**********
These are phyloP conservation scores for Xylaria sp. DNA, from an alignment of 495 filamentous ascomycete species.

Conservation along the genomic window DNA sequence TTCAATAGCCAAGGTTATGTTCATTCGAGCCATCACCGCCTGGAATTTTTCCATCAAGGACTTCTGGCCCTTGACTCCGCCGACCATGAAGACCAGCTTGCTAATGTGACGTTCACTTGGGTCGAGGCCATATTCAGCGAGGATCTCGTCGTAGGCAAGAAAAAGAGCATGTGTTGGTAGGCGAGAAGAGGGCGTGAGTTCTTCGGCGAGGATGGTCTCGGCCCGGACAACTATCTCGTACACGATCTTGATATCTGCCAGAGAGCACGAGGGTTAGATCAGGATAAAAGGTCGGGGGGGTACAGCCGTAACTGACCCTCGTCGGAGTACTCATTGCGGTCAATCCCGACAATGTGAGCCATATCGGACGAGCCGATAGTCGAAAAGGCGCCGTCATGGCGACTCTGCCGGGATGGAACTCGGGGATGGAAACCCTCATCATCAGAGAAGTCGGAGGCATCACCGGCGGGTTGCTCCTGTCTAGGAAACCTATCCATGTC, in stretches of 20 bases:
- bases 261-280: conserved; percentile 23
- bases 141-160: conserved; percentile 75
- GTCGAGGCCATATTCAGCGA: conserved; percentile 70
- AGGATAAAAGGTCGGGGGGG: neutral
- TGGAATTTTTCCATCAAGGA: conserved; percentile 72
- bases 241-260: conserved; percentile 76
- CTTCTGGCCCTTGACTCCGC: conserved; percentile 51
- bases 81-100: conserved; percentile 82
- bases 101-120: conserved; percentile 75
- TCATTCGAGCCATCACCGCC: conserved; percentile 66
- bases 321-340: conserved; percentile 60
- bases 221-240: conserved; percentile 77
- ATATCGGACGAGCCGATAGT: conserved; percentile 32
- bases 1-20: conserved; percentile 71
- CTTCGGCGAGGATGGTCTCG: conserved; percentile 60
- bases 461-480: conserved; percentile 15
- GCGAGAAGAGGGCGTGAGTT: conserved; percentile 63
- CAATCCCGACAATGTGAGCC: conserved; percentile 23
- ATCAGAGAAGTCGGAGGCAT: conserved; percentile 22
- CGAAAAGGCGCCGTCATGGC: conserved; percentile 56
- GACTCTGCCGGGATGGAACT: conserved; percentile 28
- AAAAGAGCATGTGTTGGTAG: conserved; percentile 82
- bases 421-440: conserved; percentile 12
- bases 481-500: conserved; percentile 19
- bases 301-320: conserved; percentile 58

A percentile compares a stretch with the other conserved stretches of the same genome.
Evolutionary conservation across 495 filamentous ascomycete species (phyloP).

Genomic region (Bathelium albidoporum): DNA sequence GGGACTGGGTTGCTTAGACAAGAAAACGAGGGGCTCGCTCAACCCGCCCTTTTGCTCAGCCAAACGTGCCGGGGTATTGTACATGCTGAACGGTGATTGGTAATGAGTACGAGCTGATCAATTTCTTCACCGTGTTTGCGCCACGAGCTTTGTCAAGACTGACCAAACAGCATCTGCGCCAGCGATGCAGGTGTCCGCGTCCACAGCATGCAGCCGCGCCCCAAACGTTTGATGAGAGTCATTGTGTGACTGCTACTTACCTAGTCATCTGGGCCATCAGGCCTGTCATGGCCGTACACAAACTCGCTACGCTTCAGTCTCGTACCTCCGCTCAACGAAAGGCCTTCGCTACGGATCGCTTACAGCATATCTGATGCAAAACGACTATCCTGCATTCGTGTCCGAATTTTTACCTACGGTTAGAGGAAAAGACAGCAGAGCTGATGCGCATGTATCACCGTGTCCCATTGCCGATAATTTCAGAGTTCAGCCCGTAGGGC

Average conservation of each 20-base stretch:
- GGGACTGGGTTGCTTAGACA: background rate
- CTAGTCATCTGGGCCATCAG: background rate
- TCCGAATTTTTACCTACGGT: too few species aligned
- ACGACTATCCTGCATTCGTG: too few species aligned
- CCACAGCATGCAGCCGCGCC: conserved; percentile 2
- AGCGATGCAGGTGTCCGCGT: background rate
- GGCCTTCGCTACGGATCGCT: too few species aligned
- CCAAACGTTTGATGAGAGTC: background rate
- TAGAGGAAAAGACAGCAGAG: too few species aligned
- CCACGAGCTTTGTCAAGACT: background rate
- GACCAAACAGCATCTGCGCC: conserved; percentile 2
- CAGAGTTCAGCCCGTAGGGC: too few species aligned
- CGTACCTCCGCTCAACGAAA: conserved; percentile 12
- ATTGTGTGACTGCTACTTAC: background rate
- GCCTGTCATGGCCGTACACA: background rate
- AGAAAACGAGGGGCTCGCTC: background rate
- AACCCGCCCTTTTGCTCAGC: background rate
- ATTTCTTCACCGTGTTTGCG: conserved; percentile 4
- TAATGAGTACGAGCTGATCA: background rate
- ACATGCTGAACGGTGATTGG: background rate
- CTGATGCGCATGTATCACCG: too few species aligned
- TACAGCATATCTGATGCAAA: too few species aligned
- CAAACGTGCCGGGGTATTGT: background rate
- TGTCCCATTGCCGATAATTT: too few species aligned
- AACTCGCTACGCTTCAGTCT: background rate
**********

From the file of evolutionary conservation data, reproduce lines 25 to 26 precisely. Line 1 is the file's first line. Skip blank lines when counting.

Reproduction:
- bases 421-440: conserved; percentile 12
- bases 481-500: conserved; percentile 19